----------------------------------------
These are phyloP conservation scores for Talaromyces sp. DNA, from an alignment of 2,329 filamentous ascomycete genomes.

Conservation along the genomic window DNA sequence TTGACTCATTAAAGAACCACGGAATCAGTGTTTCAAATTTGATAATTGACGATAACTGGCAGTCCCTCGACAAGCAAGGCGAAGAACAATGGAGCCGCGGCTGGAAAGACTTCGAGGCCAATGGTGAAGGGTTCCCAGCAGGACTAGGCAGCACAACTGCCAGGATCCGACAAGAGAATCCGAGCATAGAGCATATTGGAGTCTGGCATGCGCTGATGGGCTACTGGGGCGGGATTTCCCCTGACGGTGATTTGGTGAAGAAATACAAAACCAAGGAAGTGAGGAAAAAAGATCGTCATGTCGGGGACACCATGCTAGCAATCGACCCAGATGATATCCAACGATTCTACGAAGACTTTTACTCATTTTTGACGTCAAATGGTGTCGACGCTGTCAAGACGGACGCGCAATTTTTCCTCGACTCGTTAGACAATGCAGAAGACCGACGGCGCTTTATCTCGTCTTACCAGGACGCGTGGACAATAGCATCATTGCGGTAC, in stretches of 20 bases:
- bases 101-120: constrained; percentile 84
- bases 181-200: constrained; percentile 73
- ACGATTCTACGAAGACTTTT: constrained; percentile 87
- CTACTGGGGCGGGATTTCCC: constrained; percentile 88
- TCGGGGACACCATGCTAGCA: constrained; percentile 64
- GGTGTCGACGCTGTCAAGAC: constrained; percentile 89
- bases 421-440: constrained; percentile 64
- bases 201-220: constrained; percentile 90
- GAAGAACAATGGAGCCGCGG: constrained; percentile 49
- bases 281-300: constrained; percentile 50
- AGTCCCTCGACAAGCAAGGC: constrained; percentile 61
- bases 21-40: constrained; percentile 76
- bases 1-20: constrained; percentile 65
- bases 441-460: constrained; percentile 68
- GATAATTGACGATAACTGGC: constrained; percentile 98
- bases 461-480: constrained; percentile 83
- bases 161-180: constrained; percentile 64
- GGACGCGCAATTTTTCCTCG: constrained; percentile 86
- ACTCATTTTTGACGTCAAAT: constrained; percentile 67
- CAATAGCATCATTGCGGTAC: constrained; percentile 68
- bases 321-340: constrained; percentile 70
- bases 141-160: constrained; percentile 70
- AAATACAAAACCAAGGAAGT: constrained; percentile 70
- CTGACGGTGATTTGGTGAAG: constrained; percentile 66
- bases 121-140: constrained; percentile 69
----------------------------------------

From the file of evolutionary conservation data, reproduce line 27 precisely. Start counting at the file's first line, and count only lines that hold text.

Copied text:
- bases 121-140: constrained; percentile 69